Macroparasites and their megamammal hosts: Pleistocene-Holocene sloths

Macroparasites of megamammals: The case of a Pleistocene-Holocene extinct ground sloth from northwestern Patagonia, Argentina

by: María Ornela Beltrame, Victoria Cañal, Carina Llano, Ramiro Barberena

Summarized by Ariel Telesford, a geology major with a minor in G.I.S at the University of South Florida and is currently a senior. He plans to work within the structural geology field, whether it be in mining, construction or the oil and gas industry. He plans to complete his master’s degree in London, England in the near future. Outside of academics, he is an avid gym-goer and plays multiple sports, mainly soccer and volleyball. 

What data were used? Feces extracted from a cave in Patagonia, Argentina was examined for parasites and other variables to determine environmental factors and diet of these sloths. The samples of feces used for this study were a part of a stratigraphic unit that dated between 16,600 and 13,600 calendar years before present (B.P.). This falls within the Pleistocene Epoch that spans from 2.58 million years ago to 11,700 years ago. 

Methods: Optical microscopy at 100x and 400x was utilized to identify and study the parasites found in the feces, as well as the diet of the sloth. Pollen analysis of the feces was conducted to determine environmental factors during that time, as the types of pollen present can inform researchers about a number of environmental factors, like temperature or moisture in the area. Pollen found within these species were compared to the known pollen record.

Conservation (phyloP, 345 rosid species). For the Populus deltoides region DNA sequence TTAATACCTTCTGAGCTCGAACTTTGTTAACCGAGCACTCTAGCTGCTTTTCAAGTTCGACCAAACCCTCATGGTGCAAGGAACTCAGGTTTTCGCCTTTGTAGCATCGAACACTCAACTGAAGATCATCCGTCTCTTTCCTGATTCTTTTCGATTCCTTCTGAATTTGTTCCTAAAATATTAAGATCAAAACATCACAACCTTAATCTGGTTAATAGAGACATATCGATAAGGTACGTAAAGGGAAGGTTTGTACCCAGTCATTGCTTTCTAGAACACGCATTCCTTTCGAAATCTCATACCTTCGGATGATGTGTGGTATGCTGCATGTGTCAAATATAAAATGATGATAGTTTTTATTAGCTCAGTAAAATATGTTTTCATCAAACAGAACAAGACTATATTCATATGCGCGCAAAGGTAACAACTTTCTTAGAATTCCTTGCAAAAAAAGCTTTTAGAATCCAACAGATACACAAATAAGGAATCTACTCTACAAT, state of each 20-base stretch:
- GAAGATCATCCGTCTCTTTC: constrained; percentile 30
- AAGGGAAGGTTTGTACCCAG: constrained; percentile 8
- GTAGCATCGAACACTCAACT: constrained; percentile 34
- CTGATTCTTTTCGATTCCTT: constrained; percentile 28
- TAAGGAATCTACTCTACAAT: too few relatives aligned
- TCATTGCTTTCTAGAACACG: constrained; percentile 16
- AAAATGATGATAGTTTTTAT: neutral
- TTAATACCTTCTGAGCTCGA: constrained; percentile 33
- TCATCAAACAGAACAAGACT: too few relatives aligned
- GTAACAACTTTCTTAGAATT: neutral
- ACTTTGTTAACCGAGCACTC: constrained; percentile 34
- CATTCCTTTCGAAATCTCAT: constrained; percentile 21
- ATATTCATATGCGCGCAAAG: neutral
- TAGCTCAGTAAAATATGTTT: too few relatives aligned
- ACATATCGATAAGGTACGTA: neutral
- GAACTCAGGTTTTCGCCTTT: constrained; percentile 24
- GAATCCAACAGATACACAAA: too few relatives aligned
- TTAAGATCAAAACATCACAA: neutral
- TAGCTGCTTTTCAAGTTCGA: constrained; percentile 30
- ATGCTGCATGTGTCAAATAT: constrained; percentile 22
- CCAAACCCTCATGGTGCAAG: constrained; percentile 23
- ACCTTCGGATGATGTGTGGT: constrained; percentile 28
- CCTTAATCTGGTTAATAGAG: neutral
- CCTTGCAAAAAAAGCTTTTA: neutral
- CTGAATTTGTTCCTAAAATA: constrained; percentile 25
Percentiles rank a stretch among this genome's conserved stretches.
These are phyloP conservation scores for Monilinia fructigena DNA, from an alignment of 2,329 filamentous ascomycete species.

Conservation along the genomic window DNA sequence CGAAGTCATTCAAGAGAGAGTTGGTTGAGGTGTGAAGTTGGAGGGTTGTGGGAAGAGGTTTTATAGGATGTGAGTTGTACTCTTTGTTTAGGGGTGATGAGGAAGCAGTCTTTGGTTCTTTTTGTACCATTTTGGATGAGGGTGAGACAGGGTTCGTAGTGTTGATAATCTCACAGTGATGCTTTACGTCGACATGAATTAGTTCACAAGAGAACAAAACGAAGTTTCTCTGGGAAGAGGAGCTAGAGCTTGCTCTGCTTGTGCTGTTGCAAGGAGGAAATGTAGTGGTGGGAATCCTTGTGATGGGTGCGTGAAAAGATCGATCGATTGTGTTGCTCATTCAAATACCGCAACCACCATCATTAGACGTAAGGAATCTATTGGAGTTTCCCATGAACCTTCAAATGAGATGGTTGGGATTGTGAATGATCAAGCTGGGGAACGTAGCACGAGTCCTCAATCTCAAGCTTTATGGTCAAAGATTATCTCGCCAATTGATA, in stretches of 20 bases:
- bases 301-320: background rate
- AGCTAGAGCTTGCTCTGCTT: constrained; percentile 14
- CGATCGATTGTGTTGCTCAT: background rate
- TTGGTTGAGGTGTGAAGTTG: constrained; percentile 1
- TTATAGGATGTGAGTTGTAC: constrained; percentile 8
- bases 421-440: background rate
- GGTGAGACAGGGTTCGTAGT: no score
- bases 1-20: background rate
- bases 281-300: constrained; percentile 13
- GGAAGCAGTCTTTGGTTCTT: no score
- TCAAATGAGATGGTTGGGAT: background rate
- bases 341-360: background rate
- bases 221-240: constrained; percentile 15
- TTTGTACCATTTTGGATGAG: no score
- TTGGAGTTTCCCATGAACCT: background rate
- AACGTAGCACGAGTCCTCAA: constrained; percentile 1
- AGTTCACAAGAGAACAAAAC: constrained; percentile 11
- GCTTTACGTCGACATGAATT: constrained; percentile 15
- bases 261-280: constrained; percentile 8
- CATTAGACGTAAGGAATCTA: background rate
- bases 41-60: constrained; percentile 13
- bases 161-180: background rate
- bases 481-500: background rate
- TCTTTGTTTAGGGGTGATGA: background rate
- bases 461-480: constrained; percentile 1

Results: The pollen analysis revealed that the climate was generally colder than what it is today and were found to belong to a specific shrub steppe. This supports what we already know concerning a cooler climate during the Pleistocene. The microscopic work done revealed that the sloths’ diet consisted mainly of shrub and grass, due to woody fragments and herbaceous matter found. This was consistent with the type of parasites (Nematoda family, also known as roundworms) that were found within the feces, since these worms usually inhabit grassy environments. These parasites also had researchers considering the various health impacts that parasites could have had on these sloths. The species of parasites found in the feces were also found in modern-day herbivores, indicating that co-extinction did not occur along with the extinction of these sloths during the mega-mammal extinction event of the Pleistocene. These results led researchers to hypothesize that host-switching (i.e., finding a new host) likely occurred for these parasites to survive.

Figure showing the parasitic eggs found in 8 out of the 21 samples of feces. Most of these eggs belong to the nematode (roundworm) family, specifically Strongylida species.

Why is this study important? When looking at extinction events throughout geological time, a lot of focus is placed on the organisms that are directly impacted by the event. However, we know that nature is super connected and intertwined and thus we must consider the effects these extinction events have on the organisms that are extremely dependent on those that were wiped out. 

The big picture:  The research done here shows the importance of considering even the smallest organisms when we try to understand the ecology of prehistoric times. This study should improve our understanding of the relationship that organisms have with each other (parasite-host in this case). Further work in paleoparasitological studies will help us understand host-switching, co-extinction, and the domino effect of extinction events on dependent species, especially when trying to recreate prehistoric environments. 

Citation: María Ornela Beltrame, Victoria Cañal, Carina Llano, Ramiro Barberena. Macroparasites of megamammals: The case of a Pleistocene-Holocene extinct ground sloth from northwestern Patagonia, Argentina, Quaternary International, Volume 568, 2020. Pages 36-42. ISSN 1040-6182. Retrieved from (